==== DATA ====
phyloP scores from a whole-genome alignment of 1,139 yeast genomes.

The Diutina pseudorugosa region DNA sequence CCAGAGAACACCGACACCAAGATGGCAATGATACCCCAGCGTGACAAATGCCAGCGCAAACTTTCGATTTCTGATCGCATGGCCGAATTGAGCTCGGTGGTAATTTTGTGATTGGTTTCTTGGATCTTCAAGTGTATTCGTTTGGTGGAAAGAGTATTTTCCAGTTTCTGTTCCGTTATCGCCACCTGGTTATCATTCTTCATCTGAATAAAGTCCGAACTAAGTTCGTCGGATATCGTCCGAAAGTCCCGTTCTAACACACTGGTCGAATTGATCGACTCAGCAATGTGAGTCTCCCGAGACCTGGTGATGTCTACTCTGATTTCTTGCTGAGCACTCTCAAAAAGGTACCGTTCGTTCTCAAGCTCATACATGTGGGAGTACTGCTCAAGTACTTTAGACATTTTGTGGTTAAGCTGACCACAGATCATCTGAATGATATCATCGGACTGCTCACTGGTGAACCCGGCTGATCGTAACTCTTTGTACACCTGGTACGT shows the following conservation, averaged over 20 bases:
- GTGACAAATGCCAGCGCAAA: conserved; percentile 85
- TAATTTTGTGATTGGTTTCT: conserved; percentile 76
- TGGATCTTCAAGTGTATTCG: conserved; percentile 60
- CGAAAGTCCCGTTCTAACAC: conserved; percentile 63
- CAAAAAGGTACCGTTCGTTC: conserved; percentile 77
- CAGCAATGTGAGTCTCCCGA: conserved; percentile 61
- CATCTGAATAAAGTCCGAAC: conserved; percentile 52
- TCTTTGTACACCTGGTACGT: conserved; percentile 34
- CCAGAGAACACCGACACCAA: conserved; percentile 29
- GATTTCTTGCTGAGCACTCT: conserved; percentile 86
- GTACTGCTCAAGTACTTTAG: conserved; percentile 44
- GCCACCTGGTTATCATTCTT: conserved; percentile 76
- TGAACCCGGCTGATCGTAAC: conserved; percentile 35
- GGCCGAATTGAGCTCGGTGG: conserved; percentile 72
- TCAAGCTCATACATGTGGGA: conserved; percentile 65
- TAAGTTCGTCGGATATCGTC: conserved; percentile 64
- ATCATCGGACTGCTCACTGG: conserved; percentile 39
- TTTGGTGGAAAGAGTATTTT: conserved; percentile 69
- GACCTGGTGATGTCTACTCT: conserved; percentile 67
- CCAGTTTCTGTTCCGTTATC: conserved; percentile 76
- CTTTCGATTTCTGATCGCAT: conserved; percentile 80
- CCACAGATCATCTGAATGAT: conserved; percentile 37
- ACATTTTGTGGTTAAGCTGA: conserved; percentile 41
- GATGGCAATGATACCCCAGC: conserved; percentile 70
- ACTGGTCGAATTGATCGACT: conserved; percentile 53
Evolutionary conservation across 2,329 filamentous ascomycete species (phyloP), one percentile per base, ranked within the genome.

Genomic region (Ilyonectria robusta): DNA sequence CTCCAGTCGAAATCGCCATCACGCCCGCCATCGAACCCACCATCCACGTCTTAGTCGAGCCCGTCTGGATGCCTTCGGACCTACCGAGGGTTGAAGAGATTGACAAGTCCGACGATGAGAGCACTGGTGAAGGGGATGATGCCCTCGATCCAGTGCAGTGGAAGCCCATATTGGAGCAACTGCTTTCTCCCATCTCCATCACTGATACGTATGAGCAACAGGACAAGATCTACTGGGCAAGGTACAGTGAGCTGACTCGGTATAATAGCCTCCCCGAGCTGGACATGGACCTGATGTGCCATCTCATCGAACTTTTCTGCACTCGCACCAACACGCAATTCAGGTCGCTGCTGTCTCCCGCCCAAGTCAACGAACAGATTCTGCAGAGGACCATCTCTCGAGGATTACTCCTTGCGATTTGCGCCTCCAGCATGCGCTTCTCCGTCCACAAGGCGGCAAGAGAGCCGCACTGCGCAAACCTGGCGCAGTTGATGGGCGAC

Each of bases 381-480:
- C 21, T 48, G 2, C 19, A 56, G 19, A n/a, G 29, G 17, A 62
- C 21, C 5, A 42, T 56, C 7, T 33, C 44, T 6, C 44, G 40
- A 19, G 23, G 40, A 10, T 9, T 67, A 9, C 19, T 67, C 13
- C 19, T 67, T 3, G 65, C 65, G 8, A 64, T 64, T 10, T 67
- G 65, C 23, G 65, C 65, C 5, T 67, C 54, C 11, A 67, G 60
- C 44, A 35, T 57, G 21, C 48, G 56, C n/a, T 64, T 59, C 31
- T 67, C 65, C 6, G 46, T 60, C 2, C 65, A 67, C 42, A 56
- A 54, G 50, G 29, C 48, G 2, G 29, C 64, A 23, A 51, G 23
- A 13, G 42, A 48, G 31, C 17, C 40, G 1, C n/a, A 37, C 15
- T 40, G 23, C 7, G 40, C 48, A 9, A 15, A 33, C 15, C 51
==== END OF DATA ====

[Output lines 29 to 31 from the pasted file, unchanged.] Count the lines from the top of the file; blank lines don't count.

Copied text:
Genomic region (Ilyonectria robusta): DNA sequence CTCCAGTCGAAATCGCCATCACGCCCGCCATCGAACCCACCATCCACGTCTTAGTCGAGCCCGTCTGGATGCCTTCGGACCTACCGAGGGTTGAAGAGATTGACAAGTCCGACGATGAGAGCACTGGTGAAGGGGATGATGCCCTCGATCCAGTGCAGTGGAAGCCCATATTGGAGCAACTGCTTTCTCCCATCTCCATCACTGATACGTATGAGCAACAGGACAAGATCTACTGGGCAAGGTACAGTGAGCTGACTCGGTATAATAGCCTCCCCGAGCTGGACATGGACCTGATGTGCCATCTCATCGAACTTTTCTGCACTCGCACCAACACGCAATTCAGGTCGCTGCTGTCTCCCGCCCAAGTCAACGAACAGATTCTGCAGAGGACCATCTCTCGAGGATTACTCCTTGCGATTTGCGCCTCCAGCATGCGCTTCTCCGTCCACAAGGCGGCAAGAGAGCCGCACTGCGCAAACCTGGCGCAGTTGATGGGCGAC

Each of bases 381-480:
- C 21, T 48, G 2, C 19, A 56, G 19, A n/a, G 29, G 17, A 62